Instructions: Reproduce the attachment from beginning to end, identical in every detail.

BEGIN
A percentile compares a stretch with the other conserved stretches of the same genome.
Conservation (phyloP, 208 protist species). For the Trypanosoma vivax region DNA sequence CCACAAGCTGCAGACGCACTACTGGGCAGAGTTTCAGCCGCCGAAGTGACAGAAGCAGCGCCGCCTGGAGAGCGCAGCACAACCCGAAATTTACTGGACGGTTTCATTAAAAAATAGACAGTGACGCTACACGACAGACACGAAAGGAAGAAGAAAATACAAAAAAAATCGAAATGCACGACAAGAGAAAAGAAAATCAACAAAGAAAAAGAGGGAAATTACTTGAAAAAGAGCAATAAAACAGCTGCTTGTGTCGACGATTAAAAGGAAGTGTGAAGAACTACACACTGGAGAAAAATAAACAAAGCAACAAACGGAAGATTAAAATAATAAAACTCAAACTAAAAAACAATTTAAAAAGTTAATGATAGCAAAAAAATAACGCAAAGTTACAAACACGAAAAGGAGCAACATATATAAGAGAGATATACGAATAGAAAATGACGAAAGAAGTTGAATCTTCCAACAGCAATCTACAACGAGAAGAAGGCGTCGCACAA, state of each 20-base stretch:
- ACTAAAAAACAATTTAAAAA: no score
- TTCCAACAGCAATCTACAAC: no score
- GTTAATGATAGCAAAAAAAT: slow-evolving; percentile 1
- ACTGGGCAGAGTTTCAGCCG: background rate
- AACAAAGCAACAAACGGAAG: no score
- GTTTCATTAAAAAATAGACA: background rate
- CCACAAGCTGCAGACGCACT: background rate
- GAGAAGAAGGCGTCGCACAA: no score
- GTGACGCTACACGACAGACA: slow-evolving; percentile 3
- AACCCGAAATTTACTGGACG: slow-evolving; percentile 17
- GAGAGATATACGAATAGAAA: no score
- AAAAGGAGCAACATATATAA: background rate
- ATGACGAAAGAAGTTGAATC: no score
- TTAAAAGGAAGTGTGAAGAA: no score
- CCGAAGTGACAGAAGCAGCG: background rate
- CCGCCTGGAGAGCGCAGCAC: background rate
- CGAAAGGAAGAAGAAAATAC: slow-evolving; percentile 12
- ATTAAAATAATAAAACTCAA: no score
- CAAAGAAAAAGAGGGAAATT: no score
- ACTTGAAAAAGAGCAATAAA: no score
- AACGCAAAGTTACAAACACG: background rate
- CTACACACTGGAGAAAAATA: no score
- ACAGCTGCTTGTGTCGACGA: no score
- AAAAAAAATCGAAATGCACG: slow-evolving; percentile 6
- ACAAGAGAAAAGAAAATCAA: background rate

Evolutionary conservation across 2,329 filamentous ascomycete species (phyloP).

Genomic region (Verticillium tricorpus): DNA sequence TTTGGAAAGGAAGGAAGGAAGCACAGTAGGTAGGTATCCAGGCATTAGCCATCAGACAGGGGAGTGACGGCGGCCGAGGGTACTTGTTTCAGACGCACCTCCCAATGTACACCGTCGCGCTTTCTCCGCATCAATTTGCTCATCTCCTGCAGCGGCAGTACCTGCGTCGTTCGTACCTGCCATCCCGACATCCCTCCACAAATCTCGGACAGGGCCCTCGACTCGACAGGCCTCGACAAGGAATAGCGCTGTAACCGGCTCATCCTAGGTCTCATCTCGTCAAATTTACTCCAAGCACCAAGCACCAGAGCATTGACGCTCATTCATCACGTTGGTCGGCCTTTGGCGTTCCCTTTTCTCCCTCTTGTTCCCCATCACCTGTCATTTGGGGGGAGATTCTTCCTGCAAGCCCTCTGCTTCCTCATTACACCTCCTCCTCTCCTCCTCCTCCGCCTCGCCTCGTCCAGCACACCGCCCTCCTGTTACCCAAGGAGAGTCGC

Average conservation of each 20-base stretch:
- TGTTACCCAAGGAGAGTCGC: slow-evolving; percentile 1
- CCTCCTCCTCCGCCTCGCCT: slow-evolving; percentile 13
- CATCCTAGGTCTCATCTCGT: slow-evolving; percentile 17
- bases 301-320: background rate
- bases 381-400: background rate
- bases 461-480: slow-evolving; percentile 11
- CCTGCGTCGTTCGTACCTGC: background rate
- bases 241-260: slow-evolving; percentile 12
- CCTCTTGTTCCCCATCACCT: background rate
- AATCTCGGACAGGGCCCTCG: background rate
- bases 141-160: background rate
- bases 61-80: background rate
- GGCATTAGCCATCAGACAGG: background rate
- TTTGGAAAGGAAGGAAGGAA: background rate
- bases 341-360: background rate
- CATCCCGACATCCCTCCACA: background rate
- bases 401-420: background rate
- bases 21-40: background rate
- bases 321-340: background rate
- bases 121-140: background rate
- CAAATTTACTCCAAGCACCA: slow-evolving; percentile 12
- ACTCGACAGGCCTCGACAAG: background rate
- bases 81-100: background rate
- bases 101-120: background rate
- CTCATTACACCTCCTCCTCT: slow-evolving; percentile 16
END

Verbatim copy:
A percentile compares a stretch with the other conserved stretches of the same genome.
Conservation (phyloP, 208 protist species). For the Trypanosoma vivax region DNA sequence CCACAAGCTGCAGACGCACTACTGGGCAGAGTTTCAGCCGCCGAAGTGACAGAAGCAGCGCCGCCTGGAGAGCGCAGCACAACCCGAAATTTACTGGACGGTTTCATTAAAAAATAGACAGTGACGCTACACGACAGACACGAAAGGAAGAAGAAAATACAAAAAAAATCGAAATGCACGACAAGAGAAAAGAAAATCAACAAAGAAAAAGAGGGAAATTACTTGAAAAAGAGCAATAAAACAGCTGCTTGTGTCGACGATTAAAAGGAAGTGTGAAGAACTACACACTGGAGAAAAATAAACAAAGCAACAAACGGAAGATTAAAATAATAAAACTCAAACTAAAAAACAATTTAAAAAGTTAATGATAGCAAAAAAATAACGCAAAGTTACAAACACGAAAAGGAGCAACATATATAAGAGAGATATACGAATAGAAAATGACGAAAGAAGTTGAATCTTCCAACAGCAATCTACAACGAGAAGAAGGCGTCGCACAA, state of each 20-base stretch:
- ACTAAAAAACAATTTAAAAA: no score
- TTCCAACAGCAATCTACAAC: no score
- GTTAATGATAGCAAAAAAAT: slow-evolving; percentile 1
- ACTGGGCAGAGTTTCAGCCG: background rate
- AACAAAGCAACAAACGGAAG: no score
- GTTTCATTAAAAAATAGACA: background rate
- CCACAAGCTGCAGACGCACT: background rate
- GAGAAGAAGGCGTCGCACAA: no score
- GTGACGCTACACGACAGACA: slow-evolving; percentile 3
- AACCCGAAATTTACTGGACG: slow-evolving; percentile 17
- GAGAGATATACGAATAGAAA: no score
- AAAAGGAGCAACATATATAA: background rate
- ATGACGAAAGAAGTTGAATC: no score
- TTAAAAGGAAGTGTGAAGAA: no score
- CCGAAGTGACAGAAGCAGCG: background rate
- CCGCCTGGAGAGCGCAGCAC: background rate
- CGAAAGGAAGAAGAAAATAC: slow-evolving; percentile 12
- ATTAAAATAATAAAACTCAA: no score
- CAAAGAAAAAGAGGGAAATT: no score
- ACTTGAAAAAGAGCAATAAA: no score
- AACGCAAAGTTACAAACACG: background rate
- CTACACACTGGAGAAAAATA: no score
- ACAGCTGCTTGTGTCGACGA: no score
- AAAAAAAATCGAAATGCACG: slow-evolving; percentile 6
- ACAAGAGAAAAGAAAATCAA: background rate

Evolutionary conservation across 2,329 filamentous ascomycete species (phyloP).

Genomic region (Verticillium tricorpus): DNA sequence TTTGGAAAGGAAGGAAGGAAGCACAGTAGGTAGGTATCCAGGCATTAGCCATCAGACAGGGGAGTGACGGCGGCCGAGGGTACTTGTTTCAGACGCACCTCCCAATGTACACCGTCGCGCTTTCTCCGCATCAATTTGCTCATCTCCTGCAGCGGCAGTACCTGCGTCGTTCGTACCTGCCATCCCGACATCCCTCCACAAATCTCGGACAGGGCCCTCGACTCGACAGGCCTCGACAAGGAATAGCGCTGTAACCGGCTCATCCTAGGTCTCATCTCGTCAAATTTACTCCAAGCACCAAGCACCAGAGCATTGACGCTCATTCATCACGTTGGTCGGCCTTTGGCGTTCCCTTTTCTCCCTCTTGTTCCCCATCACCTGTCATTTGGGGGGAGATTCTTCCTGCAAGCCCTCTGCTTCCTCATTACACCTCCTCCTCTCCTCCTCCTCCGCCTCGCCTCGTCCAGCACACCGCCCTCCTGTTACCCAAGGAGAGTCGC

Average conservation of each 20-base stretch:
- TGTTACCCAAGGAGAGTCGC: slow-evolving; percentile 1
- CCTCCTCCTCCGCCTCGCCT: slow-evolving; percentile 13
- CATCCTAGGTCTCATCTCGT: slow-evolving; percentile 17
- bases 301-320: background rate
- bases 381-400: background rate
- bases 461-480: slow-evolving; percentile 11
- CCTGCGTCGTTCGTACCTGC: background rate
- bases 241-260: slow-evolving; percentile 12
- CCTCTTGTTCCCCATCACCT: background rate
- AATCTCGGACAGGGCCCTCG: background rate
- bases 141-160: background rate
- bases 61-80: background rate
- GGCATTAGCCATCAGACAGG: background rate
- TTTGGAAAGGAAGGAAGGAA: background rate
- bases 341-360: background rate
- CATCCCGACATCCCTCCACA: background rate
- bases 401-420: background rate
- bases 21-40: background rate
- bases 321-340: background rate
- bases 121-140: background rate
- CAAATTTACTCCAAGCACCA: slow-evolving; percentile 12
- ACTCGACAGGCCTCGACAAG: background rate
- bases 81-100: background rate
- bases 101-120: background rate
- CTCATTACACCTCCTCCTCT: slow-evolving; percentile 16